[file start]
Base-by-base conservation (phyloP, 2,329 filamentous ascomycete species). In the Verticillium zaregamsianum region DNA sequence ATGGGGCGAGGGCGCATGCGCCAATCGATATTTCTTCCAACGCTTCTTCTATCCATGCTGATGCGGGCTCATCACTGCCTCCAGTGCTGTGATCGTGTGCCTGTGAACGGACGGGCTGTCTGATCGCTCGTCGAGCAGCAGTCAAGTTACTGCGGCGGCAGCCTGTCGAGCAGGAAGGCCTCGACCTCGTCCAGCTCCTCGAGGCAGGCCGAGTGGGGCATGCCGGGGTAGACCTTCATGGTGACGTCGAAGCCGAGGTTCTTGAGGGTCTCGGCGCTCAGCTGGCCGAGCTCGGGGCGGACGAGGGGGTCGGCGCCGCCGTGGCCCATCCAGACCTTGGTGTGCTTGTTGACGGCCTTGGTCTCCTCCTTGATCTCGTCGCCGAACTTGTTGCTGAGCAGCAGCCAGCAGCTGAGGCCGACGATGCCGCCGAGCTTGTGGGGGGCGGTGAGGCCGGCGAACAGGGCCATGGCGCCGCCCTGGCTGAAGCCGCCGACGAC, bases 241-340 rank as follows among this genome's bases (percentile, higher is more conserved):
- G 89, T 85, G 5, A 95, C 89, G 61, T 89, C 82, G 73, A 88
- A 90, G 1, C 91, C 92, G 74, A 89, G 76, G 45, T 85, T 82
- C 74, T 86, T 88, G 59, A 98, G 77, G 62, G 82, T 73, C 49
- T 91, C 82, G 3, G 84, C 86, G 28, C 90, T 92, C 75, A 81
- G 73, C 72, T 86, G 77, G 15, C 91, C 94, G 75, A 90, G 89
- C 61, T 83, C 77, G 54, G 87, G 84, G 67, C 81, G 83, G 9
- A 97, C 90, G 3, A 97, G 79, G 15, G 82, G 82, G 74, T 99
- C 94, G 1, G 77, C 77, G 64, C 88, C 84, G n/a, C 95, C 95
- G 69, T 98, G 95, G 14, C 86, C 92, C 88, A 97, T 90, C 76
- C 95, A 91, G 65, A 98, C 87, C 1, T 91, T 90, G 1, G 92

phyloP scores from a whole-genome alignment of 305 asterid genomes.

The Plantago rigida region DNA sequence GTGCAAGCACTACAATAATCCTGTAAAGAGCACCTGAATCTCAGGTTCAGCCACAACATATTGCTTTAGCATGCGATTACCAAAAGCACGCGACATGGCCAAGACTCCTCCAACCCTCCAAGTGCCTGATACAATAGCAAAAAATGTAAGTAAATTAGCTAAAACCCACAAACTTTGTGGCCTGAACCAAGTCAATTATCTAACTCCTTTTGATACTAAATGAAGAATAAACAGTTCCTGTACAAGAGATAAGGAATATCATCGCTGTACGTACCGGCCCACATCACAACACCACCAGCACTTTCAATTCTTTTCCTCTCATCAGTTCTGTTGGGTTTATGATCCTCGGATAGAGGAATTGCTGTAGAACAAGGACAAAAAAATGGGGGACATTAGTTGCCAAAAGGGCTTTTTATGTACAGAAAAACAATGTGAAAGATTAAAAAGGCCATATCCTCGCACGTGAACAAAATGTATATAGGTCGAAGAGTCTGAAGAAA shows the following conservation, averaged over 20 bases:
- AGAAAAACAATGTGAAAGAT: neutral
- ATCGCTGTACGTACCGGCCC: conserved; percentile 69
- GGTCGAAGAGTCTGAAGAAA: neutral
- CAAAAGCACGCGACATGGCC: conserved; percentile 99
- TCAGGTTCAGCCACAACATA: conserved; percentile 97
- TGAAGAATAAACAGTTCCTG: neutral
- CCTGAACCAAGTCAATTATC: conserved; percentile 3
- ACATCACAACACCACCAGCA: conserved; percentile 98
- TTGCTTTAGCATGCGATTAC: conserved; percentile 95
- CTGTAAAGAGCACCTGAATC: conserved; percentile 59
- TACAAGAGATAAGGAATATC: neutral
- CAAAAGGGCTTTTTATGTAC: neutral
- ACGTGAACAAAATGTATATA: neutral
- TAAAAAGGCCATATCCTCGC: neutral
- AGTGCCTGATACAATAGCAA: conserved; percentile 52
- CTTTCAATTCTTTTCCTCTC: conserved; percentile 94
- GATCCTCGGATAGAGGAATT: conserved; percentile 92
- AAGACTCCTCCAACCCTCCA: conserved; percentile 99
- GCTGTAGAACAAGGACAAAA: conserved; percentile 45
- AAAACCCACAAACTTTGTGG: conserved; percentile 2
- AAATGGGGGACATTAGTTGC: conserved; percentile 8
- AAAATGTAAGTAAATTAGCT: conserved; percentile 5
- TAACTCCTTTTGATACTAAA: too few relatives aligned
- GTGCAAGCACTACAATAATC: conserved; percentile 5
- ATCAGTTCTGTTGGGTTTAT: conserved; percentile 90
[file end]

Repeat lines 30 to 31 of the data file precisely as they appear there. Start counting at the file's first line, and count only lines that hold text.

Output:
- GATCCTCGGATAGAGGAATT: conserved; percentile 92
- AAGACTCCTCCAACCCTCCA: conserved; percentile 99